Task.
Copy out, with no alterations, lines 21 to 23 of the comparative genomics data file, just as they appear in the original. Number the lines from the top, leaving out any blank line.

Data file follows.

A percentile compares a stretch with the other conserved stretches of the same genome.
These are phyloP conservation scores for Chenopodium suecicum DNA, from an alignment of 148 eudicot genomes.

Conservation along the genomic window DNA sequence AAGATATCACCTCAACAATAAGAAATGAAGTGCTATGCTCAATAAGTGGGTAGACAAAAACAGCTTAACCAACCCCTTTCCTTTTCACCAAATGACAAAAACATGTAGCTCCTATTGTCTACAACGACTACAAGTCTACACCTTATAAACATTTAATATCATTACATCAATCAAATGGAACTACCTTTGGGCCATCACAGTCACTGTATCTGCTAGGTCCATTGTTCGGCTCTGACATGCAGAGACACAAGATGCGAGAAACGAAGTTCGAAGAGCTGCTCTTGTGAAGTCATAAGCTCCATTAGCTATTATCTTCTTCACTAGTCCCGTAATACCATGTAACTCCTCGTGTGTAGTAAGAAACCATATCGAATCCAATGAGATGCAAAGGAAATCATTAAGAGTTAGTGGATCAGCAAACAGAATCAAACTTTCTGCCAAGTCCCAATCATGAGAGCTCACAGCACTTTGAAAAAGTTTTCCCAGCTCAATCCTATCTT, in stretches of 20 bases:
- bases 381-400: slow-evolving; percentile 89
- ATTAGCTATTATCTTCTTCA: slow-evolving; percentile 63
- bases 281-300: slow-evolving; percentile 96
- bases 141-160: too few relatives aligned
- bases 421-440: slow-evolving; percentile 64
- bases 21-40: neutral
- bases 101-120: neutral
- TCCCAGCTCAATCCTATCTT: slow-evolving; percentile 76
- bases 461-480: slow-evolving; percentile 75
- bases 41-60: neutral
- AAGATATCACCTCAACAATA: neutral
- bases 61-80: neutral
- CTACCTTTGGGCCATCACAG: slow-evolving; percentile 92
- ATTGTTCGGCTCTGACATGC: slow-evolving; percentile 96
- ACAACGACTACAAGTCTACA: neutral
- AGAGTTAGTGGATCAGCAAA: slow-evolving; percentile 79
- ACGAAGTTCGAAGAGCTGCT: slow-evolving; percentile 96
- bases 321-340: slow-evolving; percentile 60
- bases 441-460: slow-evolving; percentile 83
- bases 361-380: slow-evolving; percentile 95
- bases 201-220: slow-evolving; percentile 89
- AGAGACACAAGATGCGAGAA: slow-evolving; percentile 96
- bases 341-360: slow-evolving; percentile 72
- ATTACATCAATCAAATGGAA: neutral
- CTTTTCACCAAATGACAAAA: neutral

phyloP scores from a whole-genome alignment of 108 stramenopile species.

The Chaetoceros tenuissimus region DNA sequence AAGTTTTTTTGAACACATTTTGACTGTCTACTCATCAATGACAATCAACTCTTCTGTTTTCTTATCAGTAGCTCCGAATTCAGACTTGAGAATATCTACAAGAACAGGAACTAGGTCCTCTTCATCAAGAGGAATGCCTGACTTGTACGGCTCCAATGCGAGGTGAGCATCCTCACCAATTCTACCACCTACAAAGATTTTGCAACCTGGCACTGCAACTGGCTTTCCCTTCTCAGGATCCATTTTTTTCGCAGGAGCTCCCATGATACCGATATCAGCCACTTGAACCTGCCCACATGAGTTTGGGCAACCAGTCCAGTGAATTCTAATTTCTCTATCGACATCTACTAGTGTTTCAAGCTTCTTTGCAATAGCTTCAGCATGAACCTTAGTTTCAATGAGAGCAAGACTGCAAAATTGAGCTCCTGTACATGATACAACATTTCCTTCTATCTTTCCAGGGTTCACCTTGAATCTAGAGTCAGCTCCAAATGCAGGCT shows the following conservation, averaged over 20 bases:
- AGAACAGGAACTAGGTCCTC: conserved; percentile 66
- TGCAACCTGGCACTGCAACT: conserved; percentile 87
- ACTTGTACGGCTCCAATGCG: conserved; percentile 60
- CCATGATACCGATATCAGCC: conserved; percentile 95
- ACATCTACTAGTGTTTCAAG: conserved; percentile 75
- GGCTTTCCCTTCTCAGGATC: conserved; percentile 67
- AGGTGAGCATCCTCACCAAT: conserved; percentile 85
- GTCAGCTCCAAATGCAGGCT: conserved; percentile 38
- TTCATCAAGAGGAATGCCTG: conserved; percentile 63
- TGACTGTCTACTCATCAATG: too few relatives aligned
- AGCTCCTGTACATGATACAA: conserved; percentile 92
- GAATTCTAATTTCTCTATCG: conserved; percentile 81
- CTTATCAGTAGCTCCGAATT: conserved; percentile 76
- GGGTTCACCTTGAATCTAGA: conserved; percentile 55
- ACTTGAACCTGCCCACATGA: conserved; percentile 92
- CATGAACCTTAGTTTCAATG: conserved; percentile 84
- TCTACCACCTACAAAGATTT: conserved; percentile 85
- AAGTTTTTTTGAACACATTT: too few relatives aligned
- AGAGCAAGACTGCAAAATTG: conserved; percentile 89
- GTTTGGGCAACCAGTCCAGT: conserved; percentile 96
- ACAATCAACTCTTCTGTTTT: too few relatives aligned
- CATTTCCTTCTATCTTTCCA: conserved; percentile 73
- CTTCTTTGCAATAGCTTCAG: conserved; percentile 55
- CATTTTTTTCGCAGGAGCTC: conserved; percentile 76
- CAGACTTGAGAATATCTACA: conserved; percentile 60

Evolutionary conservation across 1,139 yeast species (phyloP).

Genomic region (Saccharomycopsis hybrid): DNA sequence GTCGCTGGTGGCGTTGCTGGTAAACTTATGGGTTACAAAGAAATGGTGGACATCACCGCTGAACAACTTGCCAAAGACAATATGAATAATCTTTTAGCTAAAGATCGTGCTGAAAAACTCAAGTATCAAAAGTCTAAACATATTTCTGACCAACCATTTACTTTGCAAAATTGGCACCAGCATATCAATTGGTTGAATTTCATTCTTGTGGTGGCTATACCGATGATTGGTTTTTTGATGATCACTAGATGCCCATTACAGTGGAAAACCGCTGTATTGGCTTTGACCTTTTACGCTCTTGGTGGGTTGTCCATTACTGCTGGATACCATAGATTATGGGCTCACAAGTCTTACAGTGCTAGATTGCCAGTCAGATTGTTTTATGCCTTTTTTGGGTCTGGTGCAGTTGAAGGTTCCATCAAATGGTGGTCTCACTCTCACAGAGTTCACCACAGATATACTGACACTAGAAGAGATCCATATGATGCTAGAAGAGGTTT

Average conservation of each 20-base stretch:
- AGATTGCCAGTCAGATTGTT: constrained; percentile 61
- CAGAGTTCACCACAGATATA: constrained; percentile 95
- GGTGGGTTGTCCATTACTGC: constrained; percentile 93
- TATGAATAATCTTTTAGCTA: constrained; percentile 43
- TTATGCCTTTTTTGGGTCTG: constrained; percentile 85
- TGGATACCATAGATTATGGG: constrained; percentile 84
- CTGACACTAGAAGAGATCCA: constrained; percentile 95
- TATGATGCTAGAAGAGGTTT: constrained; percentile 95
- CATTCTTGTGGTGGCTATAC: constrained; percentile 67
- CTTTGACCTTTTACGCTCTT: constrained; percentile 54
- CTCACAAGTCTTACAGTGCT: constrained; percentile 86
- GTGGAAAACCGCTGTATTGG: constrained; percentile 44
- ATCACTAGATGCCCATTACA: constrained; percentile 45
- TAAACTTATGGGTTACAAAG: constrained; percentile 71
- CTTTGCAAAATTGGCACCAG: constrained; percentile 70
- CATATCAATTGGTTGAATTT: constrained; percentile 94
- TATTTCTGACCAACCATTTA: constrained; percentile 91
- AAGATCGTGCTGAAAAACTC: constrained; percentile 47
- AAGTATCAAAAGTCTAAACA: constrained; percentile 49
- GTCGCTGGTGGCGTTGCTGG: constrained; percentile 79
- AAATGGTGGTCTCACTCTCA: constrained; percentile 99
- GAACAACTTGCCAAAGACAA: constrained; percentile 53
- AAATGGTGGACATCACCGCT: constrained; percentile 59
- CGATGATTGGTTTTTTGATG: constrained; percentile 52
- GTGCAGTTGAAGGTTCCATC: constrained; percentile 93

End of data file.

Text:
- bases 321-340: slow-evolving; percentile 60
- bases 441-460: slow-evolving; percentile 83
- bases 361-380: slow-evolving; percentile 95